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RSVPhillippi | November 2017



By Dennis Phillippi

The very first words my future wife ever said to me were, “I really like this song, please don’t sing.” It would be impossible to overstate how fortuitous her saying that was because, as it happens, I cannot sing. Had she not said that, there is, I suppose, the remotest chance that I may have tried to sing nonetheless and what turned into a wonderful 32 years instead would’ve just resulted in a look of crushing disappointment and almost certain dismissal, which would’ve inevitably led to me dying alone, a broken man.

To say that I cannot sing is like saying a dolphin cannot type. It’s more than a statement of fact. It’s an imperial fact, like gravity or the tedium of talking about politics. From a very early age I was actively discouraged from singing. These people weren’t being cruel, they were trying to protect me from ridicule. And the people who advised me against crooning were the very people who were in the business of teaching people to sing. See, I was a theater kid, and literally from my very first audition for a musical I was steered to the non-singing “character” parts in these productions. There were times when I was enlisted to stand in the back of a chorus in a show and literally mouth the words because it was feared that even if I were to keep my voice as low as possible it would still disrupt the illusion completely. Voice teachers took the occasional shot at trying to tune my ear, but within minutes we would both realize the futility of the attempt, and move on to something more likely to succeed, like creating a perpetual motion machine.

The lack of musical ability in my make up isn’t limited to my inability to sing, I also can’t play any instrument, follow most of the lyrics in songs, and have a mental block against understanding the most basic rules of music. When someone mentions a “key change” in a song I nod sagely, keeping to myself that I have no earthly idea what that means. Before you start firing up that email about how “anyone can learn to sing” and I “just haven’t had the right instruction,” one of my best friends is an oboist in the symphony who also has perfect pitch. She tried several times early on to teach me simple things about music until even she, who teaches children about classical music, was forced to surrender the field like Lee at Appomattox Courthouse. If she can’t crack this particular genetic nut, trust me, you can’t.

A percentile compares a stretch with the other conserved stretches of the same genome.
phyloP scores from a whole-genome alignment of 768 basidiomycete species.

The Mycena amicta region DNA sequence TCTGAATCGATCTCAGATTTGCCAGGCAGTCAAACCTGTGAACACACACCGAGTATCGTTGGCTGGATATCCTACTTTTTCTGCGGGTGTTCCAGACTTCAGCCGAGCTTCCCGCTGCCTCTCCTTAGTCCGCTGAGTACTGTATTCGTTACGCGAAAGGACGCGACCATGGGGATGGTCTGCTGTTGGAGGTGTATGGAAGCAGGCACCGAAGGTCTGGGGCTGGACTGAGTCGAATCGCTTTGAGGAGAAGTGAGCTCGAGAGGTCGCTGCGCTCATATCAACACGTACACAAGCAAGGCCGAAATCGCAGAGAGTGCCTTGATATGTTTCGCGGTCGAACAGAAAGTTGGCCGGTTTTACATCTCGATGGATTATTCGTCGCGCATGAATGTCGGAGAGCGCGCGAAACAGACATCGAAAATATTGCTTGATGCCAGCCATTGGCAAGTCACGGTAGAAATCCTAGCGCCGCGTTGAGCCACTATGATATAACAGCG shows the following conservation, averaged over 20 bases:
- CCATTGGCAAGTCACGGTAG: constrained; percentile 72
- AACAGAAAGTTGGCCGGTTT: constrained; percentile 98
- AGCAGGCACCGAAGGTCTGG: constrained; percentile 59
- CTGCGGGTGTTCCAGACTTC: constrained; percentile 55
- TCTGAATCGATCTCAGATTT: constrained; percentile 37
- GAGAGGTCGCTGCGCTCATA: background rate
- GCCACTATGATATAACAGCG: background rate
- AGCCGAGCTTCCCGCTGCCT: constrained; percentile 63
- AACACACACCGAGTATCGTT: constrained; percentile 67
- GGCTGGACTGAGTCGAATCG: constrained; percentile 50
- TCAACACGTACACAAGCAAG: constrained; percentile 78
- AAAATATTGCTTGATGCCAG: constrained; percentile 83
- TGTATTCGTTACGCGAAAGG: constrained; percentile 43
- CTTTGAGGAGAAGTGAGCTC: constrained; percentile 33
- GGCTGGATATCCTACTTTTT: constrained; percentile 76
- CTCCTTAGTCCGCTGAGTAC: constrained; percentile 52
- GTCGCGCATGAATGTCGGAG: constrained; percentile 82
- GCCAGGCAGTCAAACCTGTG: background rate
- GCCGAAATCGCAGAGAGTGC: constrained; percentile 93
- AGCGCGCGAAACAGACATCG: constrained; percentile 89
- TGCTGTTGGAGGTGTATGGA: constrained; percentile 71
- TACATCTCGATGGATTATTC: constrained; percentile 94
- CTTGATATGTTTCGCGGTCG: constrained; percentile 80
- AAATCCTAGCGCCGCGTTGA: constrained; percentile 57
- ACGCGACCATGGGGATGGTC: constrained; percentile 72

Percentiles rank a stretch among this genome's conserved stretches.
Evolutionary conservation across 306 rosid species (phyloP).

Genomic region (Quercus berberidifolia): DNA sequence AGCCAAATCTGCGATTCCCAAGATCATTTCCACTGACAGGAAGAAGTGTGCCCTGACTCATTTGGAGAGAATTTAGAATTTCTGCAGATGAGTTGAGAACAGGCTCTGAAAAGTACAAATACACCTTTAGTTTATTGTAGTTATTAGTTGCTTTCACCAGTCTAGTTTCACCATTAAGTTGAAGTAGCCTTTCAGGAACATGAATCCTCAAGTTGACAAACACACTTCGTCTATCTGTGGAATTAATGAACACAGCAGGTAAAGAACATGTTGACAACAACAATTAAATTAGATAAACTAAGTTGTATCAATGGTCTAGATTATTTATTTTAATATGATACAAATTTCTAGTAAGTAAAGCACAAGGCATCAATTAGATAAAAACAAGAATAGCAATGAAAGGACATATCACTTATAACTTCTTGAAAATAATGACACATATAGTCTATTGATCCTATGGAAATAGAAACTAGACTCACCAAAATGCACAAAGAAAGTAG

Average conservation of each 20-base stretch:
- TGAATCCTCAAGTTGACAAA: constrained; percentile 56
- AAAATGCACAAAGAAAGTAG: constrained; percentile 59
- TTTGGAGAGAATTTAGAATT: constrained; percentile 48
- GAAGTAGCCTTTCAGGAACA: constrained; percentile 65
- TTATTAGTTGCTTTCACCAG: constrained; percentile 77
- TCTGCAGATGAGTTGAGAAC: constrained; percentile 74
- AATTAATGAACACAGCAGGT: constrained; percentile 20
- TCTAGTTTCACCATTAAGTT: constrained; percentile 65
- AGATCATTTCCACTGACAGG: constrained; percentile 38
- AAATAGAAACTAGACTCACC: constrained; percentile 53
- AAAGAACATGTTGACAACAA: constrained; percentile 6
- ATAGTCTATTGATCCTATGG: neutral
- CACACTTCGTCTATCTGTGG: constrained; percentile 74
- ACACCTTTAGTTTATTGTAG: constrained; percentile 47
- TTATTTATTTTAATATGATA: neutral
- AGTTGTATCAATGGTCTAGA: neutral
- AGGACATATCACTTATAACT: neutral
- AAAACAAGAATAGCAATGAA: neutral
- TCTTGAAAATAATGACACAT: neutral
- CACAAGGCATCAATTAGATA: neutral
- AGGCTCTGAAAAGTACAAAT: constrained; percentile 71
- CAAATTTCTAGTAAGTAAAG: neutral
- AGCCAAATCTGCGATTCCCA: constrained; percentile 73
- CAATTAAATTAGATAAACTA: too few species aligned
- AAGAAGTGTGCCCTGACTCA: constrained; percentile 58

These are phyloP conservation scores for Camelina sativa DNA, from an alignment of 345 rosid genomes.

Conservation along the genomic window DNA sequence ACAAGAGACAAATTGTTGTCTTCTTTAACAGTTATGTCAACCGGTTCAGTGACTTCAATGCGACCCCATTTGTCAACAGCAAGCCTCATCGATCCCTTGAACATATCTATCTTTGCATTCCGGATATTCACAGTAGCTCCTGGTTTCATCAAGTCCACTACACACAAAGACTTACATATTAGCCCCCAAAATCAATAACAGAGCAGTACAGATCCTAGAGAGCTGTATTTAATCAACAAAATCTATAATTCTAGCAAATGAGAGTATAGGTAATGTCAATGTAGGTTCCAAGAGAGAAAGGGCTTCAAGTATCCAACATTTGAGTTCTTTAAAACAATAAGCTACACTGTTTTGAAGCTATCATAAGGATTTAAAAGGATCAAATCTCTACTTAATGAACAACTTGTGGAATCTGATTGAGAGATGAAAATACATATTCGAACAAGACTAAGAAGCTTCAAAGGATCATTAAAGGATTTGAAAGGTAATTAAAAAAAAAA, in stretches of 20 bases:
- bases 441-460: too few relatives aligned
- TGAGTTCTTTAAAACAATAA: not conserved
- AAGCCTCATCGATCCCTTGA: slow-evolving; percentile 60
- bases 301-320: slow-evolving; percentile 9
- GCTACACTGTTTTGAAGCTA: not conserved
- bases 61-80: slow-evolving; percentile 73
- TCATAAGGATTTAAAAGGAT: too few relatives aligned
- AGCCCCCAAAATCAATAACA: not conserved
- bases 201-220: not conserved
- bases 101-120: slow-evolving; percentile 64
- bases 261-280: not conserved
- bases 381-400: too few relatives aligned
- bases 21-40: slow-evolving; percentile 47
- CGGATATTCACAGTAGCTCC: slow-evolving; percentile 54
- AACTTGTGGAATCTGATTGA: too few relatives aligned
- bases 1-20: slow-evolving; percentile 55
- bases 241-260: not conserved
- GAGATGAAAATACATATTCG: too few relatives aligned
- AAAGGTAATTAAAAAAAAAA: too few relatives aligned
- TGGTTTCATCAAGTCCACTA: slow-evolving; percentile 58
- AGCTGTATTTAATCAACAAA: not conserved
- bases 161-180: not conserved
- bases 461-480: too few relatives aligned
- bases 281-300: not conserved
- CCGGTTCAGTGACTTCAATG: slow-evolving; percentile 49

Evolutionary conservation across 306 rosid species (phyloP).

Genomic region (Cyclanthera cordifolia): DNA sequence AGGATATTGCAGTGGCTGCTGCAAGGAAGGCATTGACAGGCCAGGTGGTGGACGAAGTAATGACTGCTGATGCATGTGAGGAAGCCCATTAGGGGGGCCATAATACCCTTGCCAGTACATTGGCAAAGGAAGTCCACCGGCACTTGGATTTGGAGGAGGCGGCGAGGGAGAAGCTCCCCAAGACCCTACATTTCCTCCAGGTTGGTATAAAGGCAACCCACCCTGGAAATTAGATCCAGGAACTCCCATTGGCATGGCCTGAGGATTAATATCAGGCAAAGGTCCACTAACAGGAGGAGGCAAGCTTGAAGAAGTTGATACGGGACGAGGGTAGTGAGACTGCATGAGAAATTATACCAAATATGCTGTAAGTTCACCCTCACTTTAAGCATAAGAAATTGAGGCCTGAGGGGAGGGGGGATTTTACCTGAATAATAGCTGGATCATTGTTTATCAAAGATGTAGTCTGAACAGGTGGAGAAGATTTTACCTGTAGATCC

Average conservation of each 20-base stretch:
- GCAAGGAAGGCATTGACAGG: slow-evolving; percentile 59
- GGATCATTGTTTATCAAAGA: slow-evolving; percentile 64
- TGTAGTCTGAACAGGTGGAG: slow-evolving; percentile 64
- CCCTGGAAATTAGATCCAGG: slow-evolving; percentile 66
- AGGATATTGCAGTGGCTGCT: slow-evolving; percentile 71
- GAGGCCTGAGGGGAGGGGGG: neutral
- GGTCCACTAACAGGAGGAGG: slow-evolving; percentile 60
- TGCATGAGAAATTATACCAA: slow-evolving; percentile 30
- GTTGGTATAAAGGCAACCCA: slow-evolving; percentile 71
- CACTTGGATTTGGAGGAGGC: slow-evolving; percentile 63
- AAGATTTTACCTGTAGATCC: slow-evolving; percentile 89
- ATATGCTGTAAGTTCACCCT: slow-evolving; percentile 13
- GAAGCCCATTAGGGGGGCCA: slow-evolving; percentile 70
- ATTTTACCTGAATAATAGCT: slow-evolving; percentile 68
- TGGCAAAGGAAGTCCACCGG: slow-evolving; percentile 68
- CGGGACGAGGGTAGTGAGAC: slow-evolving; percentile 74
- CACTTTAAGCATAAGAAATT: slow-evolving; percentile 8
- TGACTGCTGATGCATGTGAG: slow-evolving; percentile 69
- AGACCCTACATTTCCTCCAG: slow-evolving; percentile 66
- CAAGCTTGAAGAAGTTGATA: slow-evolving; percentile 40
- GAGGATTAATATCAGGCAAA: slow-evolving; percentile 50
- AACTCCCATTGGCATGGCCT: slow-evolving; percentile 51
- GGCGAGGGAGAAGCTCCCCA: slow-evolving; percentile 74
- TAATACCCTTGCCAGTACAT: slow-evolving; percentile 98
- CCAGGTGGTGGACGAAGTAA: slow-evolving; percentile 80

Ironically, and I don’t throw that word around lightly, I grew up largely in house that was filled with orchestral music. My best friend’s parents were in orchestras and we were dragged to symphony and opera rehearsals, along with hearing non-stop rehearsing in their house. In all of those hundreds of hours being exposed to The Masters, I garnered not one iota of knowledge. All I got out of it was a lifelong dislike of violin solos.

My vast lack of understanding of music extends to virtually every genre. As hard as I try, I can’t decipher the words in pop songs, bluegrass music, or rap. These are all legitimate art forms, but so is Modern Art and I don’t get that either. I’m certain that rappers and rockers are all saying important things, but I can no more understand their lyrics than I can understand a giant canvas with one red stripe across it. I can usually follow a country song, but that doesn’t help much since I don’t make a habit of listening to country music. There’s only so many times I can listen to songs about barefoot girls, dogs and beer.

It is true testament to my wife, who can sing, that for over three decades she has been forced to endure my “singing” along with the radio and has never complained. I know it must be agony. I’ve had to suffer through people who can’t tell a joke trying to do so anyway, and it is agony. It’s like trying to watch a dog learn how to drive a stick shift. Listening to me “sing” must be, for those musically inclined, like listening to a duck being attacked by a cat.

This particular area of deficiency was a source of great anxiety in my youth. Not being able to carry a tune meant that I was very unlikely to star in the Broadway revival of “Pippin.” Being unable to warble even in the slightest meant I would not be belting out “The Way You Look Tonight” to my bride at my wedding. Of course, no one really wants to see “Pippin” again, and it’s obnoxious when the groom sings at his own wedding, but still, I was limited.

Maybe it’s for the best. By and large, people should stay in their own lane, and stick to what they can do well. If you need someone to write jokes, I’m your man. If you want someone to paint your portrait, you should probably look up an artist on the Internet. If you need someone to host your charity auction, feel free to give me a call. If you need someone to fix your faucet, call a plumber.

The weird part of this missing part of my genome is that I can dance. I mean, I can really dance. Back in the seventies, as a teenager I actually won disco dancing contests. There were trophies. By the way, this is the first time in decades of writing magazine columns that I have ever admitted that little tidbit. The only problem is, at my age there is almost no chance I will ever dance in public again. I may be able to dance, but no one wants to see that. Trust me.